Aston Martin might be traveling through COVID fueled stormy seas these days as it tries to survive, but the company is still committed to try and make decisive moves to preserve its place in the luxury car market. The DBX SUV is finally beginning to roll off the production line, and the company has formally announced that it aims to eliminate regional differences in pricing.
To better understand what this means, one can look at the DBX as an example of this move in action. The DBX is a global model that is aimed primarily towards customers in China and the United States, but pricing tends to be more expensive in the U.S. due to the costs of importing the model here as well as various fees. The company originally revealed that the DBX will have a base price of $192,986 in the U.S. which is a kingly sum. More importantly, it’s also higher than the price paid by consumers in China.
Tobias Moers the newly minted CEO of Aston Martin revealed in an interview with Roadshow revealed that he wants to end this, and aims to do this by “realigning pricing and derivatives in certain markets.” In short, it means that the company wants you to pay roughly the same price, no matter where in the world you live. In the case of the DBX, that means a $13,000 discount, with the revised figure now ringing in at $179,986. While this doesn’t change the fact that a DBX is still an expensive purchase, it does allow the model to compete on a more level playing field with some rivals in the luxury SUV segment.
Along with the DBX, this figurative clearance sale also manages to rope in the Vantage sports car. According to the folks at Roadshow the 2021 Vantage coupe will arrive in U.S. showrooms with a revised price tag of $142,086 which includes the $3,086 destination fee. That’s $7,000 less than a comparable 2020 model. the convertible version is not far behind, with the 2020’s $164,086 MSRP being transformed into $150,086 thanks to the removal of $14,000 from the sticker.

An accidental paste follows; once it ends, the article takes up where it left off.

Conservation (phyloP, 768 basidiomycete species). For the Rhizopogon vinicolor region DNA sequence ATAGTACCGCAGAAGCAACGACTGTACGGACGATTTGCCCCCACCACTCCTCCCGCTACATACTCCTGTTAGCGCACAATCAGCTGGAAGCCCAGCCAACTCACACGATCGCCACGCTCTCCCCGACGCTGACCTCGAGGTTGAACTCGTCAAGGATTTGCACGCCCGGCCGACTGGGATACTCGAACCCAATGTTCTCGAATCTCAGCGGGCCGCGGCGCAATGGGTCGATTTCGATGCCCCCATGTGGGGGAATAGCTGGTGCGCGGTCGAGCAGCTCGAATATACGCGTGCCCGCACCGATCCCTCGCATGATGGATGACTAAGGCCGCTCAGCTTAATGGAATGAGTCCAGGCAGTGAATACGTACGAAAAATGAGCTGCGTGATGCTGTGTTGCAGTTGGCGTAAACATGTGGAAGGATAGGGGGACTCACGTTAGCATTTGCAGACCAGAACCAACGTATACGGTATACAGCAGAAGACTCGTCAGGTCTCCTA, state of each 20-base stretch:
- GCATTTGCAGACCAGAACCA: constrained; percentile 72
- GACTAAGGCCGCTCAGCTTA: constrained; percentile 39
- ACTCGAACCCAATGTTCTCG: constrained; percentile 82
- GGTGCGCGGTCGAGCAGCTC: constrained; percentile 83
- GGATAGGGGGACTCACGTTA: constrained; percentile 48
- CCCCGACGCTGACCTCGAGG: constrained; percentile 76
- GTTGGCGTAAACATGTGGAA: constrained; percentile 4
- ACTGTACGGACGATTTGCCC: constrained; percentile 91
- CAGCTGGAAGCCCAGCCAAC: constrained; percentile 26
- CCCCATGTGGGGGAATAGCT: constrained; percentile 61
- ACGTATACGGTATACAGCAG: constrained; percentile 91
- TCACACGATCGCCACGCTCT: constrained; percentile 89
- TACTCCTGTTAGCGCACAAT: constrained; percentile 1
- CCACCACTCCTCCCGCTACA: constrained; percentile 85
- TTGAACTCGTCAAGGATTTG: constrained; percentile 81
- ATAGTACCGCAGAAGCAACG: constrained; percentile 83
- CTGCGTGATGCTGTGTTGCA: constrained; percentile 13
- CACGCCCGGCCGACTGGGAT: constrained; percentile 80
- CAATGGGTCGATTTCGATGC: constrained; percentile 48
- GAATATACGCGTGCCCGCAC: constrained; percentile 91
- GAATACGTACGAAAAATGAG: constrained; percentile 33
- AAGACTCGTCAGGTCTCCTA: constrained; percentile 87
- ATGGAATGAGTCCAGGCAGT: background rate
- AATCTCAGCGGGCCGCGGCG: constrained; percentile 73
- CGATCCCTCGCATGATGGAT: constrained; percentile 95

For the moment, both the DBX and the Vantage are only available with V8 engines, but the SUV is slated to perhaps get the V12 in the near future, with separate rumors suggesting a hybrid infused V6 is also in the pipeline. The Vantage’s future is a bit hazier, but we suspect that a V12 will be coming to that model too. While Aston Martin claims that the V12 can’t fit under the hood, there’s no denying that older Vantages with the V12 were popular with buyers, and we suspect that could be the case if such a model were to return with the current model
Carl Malek has been an automotive journalist for over 10 years. First starting out as a freelance photographer before making the transition to writing during college, his work has appeared on numerous automotive forums as well as websites such as Autoshopper.com.
Carl is also a big fan of British vehicles with the bulk of his devotion going to the Morgan Motor Company as well as offerings from Lotus, MG, and Caterham. When he is not writing about automobiles, Carl enjoys spending time with his family and friends in the Metro Detroit area, as well as spending time with his adorable pets.